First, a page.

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New Model of the Caledonian Foreland Basin in North Poland Revealed by Recent Regional Seismic Data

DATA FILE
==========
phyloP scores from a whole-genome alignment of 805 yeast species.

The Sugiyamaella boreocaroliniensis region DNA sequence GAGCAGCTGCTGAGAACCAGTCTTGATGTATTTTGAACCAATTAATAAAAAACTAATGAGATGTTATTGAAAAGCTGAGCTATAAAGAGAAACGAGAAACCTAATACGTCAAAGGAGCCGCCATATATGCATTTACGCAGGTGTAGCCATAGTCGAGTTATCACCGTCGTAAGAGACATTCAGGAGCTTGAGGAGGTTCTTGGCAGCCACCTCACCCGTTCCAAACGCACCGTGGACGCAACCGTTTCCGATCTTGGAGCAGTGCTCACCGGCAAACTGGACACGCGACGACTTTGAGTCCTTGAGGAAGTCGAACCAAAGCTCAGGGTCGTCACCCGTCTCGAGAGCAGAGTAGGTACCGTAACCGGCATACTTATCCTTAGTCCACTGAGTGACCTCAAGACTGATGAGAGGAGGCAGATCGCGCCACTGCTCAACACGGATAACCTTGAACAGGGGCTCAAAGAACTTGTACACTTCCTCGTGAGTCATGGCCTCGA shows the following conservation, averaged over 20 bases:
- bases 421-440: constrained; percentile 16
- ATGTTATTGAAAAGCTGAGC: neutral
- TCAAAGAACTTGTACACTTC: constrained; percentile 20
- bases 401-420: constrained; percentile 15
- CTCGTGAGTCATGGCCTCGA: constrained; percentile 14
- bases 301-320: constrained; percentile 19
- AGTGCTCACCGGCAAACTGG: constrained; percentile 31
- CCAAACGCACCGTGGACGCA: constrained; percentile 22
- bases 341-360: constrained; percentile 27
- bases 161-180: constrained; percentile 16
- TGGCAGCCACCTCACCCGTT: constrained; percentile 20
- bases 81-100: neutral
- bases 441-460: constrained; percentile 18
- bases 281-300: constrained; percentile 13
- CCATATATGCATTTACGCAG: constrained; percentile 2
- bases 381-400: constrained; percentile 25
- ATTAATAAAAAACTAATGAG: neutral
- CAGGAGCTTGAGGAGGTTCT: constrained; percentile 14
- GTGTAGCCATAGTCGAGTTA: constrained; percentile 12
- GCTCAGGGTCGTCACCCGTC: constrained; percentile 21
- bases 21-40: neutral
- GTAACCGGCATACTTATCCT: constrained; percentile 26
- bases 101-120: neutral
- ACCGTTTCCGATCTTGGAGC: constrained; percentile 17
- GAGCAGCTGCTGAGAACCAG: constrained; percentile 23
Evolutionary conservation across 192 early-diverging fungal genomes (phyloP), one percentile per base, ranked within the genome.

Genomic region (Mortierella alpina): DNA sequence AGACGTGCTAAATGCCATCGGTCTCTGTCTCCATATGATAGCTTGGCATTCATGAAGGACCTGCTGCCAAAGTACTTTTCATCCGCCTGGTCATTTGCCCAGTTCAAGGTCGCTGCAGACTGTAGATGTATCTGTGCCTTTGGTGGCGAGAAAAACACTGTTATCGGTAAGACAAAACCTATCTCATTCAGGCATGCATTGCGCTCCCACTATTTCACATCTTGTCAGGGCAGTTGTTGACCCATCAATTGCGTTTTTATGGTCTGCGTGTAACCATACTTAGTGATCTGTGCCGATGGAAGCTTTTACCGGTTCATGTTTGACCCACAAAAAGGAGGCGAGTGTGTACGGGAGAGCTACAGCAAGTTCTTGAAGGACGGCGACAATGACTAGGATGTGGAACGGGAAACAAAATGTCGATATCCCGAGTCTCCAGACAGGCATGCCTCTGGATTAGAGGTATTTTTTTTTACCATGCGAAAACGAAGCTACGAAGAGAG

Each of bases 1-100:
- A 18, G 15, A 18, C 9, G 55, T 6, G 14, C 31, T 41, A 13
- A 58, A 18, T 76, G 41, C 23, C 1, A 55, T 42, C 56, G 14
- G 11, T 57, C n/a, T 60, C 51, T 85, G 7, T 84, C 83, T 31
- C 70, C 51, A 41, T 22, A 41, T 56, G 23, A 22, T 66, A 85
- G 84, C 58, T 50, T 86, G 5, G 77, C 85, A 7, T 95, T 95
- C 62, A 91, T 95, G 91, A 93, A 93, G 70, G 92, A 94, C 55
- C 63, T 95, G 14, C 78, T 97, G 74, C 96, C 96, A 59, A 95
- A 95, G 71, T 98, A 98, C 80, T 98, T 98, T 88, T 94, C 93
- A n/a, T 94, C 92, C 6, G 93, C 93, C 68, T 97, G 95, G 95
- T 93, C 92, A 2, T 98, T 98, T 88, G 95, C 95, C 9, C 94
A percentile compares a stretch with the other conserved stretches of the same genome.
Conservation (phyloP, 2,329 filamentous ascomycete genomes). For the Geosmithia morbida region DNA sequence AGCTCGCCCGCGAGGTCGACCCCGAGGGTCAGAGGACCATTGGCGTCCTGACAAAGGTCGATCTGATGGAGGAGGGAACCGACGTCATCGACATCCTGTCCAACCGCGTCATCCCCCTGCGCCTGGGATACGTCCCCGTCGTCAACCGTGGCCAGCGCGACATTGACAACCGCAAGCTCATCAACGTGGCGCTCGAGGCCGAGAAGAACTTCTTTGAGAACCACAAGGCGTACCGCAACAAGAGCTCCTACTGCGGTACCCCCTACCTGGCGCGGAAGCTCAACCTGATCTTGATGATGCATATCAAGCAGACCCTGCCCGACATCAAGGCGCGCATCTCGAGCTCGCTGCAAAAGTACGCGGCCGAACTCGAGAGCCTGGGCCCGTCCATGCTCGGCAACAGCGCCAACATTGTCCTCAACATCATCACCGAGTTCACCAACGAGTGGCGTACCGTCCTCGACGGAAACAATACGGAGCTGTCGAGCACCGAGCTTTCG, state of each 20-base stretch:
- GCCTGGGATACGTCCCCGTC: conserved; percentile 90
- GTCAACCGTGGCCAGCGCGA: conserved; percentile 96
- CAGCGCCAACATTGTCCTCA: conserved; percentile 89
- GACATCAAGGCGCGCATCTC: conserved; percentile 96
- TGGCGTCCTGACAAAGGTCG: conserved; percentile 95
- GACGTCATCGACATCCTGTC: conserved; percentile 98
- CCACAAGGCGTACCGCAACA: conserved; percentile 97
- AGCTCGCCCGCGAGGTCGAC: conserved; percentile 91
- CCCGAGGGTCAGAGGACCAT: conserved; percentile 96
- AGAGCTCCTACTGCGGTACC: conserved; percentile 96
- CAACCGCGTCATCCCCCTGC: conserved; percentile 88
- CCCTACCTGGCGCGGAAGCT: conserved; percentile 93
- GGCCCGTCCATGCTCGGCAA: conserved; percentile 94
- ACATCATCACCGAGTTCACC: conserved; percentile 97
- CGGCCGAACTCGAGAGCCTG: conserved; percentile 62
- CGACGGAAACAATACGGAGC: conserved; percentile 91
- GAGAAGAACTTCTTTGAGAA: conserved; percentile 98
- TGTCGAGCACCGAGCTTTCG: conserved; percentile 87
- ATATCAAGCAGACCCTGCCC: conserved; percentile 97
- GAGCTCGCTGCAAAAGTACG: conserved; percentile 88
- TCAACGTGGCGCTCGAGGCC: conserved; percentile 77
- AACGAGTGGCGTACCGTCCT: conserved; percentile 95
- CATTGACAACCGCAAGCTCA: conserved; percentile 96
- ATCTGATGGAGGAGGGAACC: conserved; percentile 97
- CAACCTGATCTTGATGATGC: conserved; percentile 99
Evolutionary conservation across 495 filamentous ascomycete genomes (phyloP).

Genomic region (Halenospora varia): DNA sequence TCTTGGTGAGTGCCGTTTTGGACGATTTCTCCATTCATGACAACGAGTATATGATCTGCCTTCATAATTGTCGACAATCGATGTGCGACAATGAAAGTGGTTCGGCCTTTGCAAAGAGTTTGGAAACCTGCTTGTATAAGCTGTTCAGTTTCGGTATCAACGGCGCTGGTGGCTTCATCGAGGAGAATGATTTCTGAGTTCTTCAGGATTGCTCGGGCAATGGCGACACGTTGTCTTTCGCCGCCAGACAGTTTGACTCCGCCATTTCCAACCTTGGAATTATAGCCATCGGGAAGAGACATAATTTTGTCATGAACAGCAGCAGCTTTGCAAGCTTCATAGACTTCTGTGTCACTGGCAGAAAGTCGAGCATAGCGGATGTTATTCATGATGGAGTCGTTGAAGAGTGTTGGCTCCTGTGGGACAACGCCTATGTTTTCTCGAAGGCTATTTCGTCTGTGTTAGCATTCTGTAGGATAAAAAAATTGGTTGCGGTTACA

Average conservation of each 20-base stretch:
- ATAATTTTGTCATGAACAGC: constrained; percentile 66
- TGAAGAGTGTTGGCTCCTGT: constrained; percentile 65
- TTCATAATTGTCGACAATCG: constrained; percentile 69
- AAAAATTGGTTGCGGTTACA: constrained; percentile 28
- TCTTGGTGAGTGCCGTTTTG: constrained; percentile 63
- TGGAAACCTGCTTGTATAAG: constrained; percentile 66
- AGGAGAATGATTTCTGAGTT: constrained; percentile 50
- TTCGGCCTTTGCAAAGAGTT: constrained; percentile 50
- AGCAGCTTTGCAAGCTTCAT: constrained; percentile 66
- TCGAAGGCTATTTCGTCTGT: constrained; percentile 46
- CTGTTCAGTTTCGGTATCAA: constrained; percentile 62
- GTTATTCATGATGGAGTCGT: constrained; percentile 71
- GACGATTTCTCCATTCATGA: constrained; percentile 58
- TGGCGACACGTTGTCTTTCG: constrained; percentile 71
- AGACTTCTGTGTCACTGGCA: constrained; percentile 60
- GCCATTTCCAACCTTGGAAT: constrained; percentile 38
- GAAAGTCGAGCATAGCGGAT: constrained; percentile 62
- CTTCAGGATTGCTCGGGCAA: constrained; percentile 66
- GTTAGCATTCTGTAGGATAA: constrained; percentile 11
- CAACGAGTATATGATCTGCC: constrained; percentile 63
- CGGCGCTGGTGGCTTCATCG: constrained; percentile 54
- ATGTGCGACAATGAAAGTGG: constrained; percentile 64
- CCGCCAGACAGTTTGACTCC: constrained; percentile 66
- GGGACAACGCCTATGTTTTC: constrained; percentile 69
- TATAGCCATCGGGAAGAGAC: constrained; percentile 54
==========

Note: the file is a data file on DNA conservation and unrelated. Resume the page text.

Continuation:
The Silurian succession in north Poland has recently become the target of exploration efforts for unconventional hydrocarbons. This mixed fine-grained terrigenous and carbonate sedimentary cover was deposited above the SW edge of the East European Craton within the foreland flexural basin that developed due to the continental collision and formation of the Caledonian thrust belt further to the west-southwest. Seismic data from the recently acquired high-effort regional deep reflection survey, PolandSPAN, has revealed many new features of this sedimentary basin. The underlying Cambrian – Ordovician succession was deposited on the Baltica passive margin formed during the Precambrian – M. Ordovician. Some extensional control on the regional depositional pattern might be inferred as minor thickness changes could be observed across some of the basement faults. Top of the passive margin sequence is marked by an extensive angular unconformity. Its formation was caused by onlap of the foreland basin infill that was prograding from the orogenic belt towards the cratonic interior. Deposition within the Caledonian foreland basin was dominated by fine-grained organic rich shales, generally derived from the eroded orogenic wedge and deposited in the distal foredeep basin. Basal Llandovery “hot shales”, deposited during the initial transgression over the erosional top Ashgill surface and characterized by up to 17% TOC, are regarded as the most promising target for shale gas / oil exploration. Seismically defined depositional architecture and regional seismic markers allowed for quantitative reconstruction of particular stages of development of the Silurian foreland basin. Regional seismic data has also imaged previously-unknown dense fault patterns that may have been formed during flexural extension of the lower plate during continental collision. Some of these faults have been reactivated as reverse faults during a Late Paleozoic tectonic phase connected to the earliest Carboniferous uplift of the Mazury High, and than again as normal faults during the Late Triassic extension within the peripheries of the Mid-Polish Trough developed above the Tornquist – Teisseyre Zone. New evidence from high-resolution regional seismic data improved our understanding of the tectonic history and evolution of the Caledonian foreland basin in Poland and it is hoped that continued research and analysis of such data will also contribute to successful exploration results.